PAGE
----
European scientists on the joint NASA/ESA Cassini mission have detected, for the first time, sodium salts in ice grains of Saturn’s E-ring, which is primarily replenished by material from the plumes of water vapour and ice grains emitted by Saturn’s moon Enceladus. The detection of salty ice indicates that the little moon harbours a reservoir of liquid water, perhaps even an ocean, beneath its surface.
Cassini discovered the water-ice plumes on Enceladus in 2005. These plumes, emitted from fractures near its south pole, expel tiny ice grains and vapour, some of which escape the moon’s gravity, replenishing Saturn’s outermost ring, the E-ring.
Cassini’s Cosmic Dust Analyzer, led by Principal Investigator Ralf Srama, of the Max Planck Institute for Nuclear Physics in Heidelberg, Germany, has examined the composition of these grains and found sodium salt (or table salt) within them.
“We believe that the salty material deep inside Enceladus washed out from rock at the bottom of a liquid layer,” said Frank Postberg, Cassini scientist on the Cosmic Dust Analyzer at the Max Planck Institute for Nuclear Physics in Heidelberg, Germany. Postberg is lead author of a study that appears in the 25 June issue of the journal Nature.
Scientists working on the Cosmic Dust Analyser conclude that liquid water must be present because it is the only way to dissolve significant amounts of minerals to account for the levels of salt detected. The process of sublimation — the mechanism by which vapour is released directly from solid ice in the crust — cannot account for the presence of salt.
The makeup of the E-ring grains, determined through the chemical analysis of thousands of high-speed particle hits registered by Cassini, provides indirect information about the composition of the plumes and about what lies inside Enceladus. The E-ring particles are almost pure water-ice, but nearly every time the dust analyzer checked for composition, it found at least some sodium within the particles.
If the liquid source is an ocean, then that, coupled with heat measured at the surface near the moon’s South Pole and the organic compounds found within the plumes, could provide a suitable environment on Enceladus for the formation of life precursors
“Our measurements imply that besides table salt, the grains also contain carbonates like soda; both components in concentrations that match the predicted composition of an Enceladus ocean,” said Postberg. “The carbonates also provide a slightly alkaline pH value. If the liquid source is an ocean, then that, coupled with the heat measured at the surface near the moon’s South Pole and the organic compounds found within the plumes, could provide a suitable environment on Enceladus for the formation of life precursors.”
In another study published in Nature, researchers doing ground-based observations did not see sodium, an important component of salt. That team notes that the amount of sodium being expelled from Enceladus is actually less than what is observed around many other planetary bodies. These scientists were looking for sodium in the plume vapour and couldn’t see it in the expelled ice grains. They argue that, if the plume vapour does come from ocean water, then the evaporation must happen slowly deep underground, rather than as a violent geyser erupting into space.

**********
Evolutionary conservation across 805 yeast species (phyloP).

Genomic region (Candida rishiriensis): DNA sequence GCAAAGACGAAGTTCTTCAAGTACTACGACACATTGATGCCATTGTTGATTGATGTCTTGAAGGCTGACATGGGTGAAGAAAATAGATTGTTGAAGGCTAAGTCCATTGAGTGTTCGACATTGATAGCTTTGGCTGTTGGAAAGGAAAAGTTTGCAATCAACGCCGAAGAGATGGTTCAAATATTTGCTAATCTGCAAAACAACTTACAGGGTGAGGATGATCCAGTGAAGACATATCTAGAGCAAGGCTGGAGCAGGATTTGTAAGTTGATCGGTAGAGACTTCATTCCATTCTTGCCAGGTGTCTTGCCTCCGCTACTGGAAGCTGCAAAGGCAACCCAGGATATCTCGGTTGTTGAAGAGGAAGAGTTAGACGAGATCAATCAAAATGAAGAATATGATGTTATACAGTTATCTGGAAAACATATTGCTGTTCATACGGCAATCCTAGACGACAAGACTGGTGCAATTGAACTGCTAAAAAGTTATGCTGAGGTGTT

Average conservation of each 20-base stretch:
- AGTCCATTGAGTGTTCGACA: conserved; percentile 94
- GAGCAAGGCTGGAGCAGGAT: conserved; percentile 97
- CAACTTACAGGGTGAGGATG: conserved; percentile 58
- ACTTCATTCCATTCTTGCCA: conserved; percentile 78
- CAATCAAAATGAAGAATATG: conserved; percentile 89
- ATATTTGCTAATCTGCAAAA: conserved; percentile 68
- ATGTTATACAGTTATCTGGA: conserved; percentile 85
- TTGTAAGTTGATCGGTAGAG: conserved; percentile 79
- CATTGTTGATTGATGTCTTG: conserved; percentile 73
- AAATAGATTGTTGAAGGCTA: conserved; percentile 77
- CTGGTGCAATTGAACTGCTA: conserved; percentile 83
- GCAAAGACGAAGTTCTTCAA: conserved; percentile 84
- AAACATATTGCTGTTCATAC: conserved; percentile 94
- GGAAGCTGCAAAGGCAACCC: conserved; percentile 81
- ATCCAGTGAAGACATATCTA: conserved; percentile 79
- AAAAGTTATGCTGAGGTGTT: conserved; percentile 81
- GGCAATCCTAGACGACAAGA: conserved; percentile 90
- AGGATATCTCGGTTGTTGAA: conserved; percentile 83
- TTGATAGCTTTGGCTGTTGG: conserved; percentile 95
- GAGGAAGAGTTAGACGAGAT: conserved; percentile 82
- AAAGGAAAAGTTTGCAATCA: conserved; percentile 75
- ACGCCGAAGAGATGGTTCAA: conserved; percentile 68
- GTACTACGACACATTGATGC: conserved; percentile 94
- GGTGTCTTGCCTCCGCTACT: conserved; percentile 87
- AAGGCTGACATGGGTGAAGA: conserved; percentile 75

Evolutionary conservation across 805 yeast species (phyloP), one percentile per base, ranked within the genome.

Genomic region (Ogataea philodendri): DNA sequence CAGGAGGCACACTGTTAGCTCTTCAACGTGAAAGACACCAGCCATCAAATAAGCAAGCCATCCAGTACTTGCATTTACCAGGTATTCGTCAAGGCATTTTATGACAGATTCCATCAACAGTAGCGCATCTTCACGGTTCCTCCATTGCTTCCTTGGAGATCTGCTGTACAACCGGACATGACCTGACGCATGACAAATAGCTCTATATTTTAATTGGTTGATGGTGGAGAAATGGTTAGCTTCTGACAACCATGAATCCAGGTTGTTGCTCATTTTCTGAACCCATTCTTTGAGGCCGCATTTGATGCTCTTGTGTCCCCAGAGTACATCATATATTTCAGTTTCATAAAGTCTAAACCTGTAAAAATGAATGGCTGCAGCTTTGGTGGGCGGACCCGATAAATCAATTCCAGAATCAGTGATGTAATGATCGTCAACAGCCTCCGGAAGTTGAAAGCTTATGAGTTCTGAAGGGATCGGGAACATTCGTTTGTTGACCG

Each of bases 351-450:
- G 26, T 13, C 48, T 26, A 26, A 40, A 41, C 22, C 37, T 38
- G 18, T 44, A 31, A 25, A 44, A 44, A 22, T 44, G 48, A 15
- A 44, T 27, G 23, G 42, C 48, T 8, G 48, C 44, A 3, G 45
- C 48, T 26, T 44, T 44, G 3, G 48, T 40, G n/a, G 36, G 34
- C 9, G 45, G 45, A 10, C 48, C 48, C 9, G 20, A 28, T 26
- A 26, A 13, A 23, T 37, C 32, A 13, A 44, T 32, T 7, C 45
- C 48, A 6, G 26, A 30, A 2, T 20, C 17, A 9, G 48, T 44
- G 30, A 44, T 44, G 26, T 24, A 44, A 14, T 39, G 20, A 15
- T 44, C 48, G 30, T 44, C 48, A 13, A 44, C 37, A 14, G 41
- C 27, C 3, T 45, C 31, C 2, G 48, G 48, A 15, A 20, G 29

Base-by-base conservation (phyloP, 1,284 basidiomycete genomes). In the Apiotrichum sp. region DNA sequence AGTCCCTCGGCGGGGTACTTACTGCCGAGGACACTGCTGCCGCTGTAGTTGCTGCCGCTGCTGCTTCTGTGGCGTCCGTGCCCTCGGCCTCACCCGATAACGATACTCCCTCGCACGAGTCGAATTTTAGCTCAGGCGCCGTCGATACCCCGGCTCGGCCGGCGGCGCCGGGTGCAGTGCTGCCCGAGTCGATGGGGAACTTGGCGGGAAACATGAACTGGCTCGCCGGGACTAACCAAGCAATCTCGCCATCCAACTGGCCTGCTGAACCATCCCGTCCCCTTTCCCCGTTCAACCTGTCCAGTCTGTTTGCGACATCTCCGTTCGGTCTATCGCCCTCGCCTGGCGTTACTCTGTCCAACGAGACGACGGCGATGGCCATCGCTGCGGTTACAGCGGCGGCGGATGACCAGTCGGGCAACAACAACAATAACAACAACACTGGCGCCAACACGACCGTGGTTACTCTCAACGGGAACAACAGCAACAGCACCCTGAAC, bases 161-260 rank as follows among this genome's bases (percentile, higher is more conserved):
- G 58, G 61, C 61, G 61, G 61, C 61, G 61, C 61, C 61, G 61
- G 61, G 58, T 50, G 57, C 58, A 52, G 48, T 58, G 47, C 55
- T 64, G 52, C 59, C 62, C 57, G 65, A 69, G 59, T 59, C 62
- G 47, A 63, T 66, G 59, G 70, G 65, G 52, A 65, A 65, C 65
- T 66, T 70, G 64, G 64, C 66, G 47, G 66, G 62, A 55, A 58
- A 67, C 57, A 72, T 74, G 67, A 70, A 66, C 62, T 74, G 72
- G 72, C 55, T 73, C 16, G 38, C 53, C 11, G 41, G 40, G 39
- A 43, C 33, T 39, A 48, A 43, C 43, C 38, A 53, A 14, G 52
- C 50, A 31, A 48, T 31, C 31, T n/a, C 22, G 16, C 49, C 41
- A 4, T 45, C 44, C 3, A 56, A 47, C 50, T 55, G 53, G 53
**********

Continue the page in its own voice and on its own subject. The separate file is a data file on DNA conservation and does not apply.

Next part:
Finding salt in the plume gives evidence for liquid water below the surface. The lack of detection of sodium vapour in the plume gives hints about what the water reservoir might look like,” said Sascha Kempf, Cassini scientist on the Cosmic Dust Analyzer from the Max Planck Institute for Nuclear Physics.
Postberg added, "The original picture of the plumes as violently erupting Yellowstone-like geysers is changing. They seem more like steady jets of vapour and ice fed by a large water reservoir. However, we can’t decide yet if the water is currently ’trapped’ within huge pockets in Enceladus’s thick ice crust or is still connected to a large ocean in contact with the rocky core."
"Potential plume sources on Enceladus are an active area of research with evidence continuing to converge on a possible salt-water ocean," said Linda Spilker, Cassini deputy project scientist. "Our next opportunity to gather data on Enceladus will come during two flybys in November."
“The discovery of the Enceladus plume is one of the top scientific achievements of the Cassini-Huygens mission so far. These new results are inviting Cassini to making further in situ analysis of their composition; they are also whetting our appetite to further investigate whether Enceladus is habitable.” said Jean-Pierre Lebreton, ESA’s Huygens Project Scientist.
Determining the nature and origin of the plume is a top priority for Cassini during its extended tour, called the Cassini Equinox Mission.
Notes for editors:
The Cassini-Huygens mission is a cooperative project of NASA, ESA and the Italian Space Agency. NASA’s Jet Propulsion Laboratory (JPL), Pasadena, California, manages the Cassini-Huygens mission for NASA's Science Mission Directorate. The Cassini orbiter was designed, developed and assembled at JPL. The Cosmic Dust Analyzer is operated from the Max Planck Institute for Nuclear Physics in Heidelberg, Germany.
‘Sodium salts in E-ring ice grains from an ocean below the surface of Enceladus’ by F. Postberg1, S. Kempf, J. Schmidt, N. Brillantov, A. Beinsen, B. Abel, U. Buck and R. Srama appears in the 25 June 2009 issue of the Journal Nature.
For more information:
Frank Postberg, Institut für Geowissenschaften, Heidelberg, Germany
Email : Frank.Postberg @ mpi-hd.mpg.de
Ralf Srama, Max Planck Institute for Nuclear Physics
Email : Ralf.Srama @ mpi-hd.mpg.de
Jean-Pierre Lebreton, ESA Huygens Project Scientist
Email : Jean-Pierre.Lebreton @ esa.int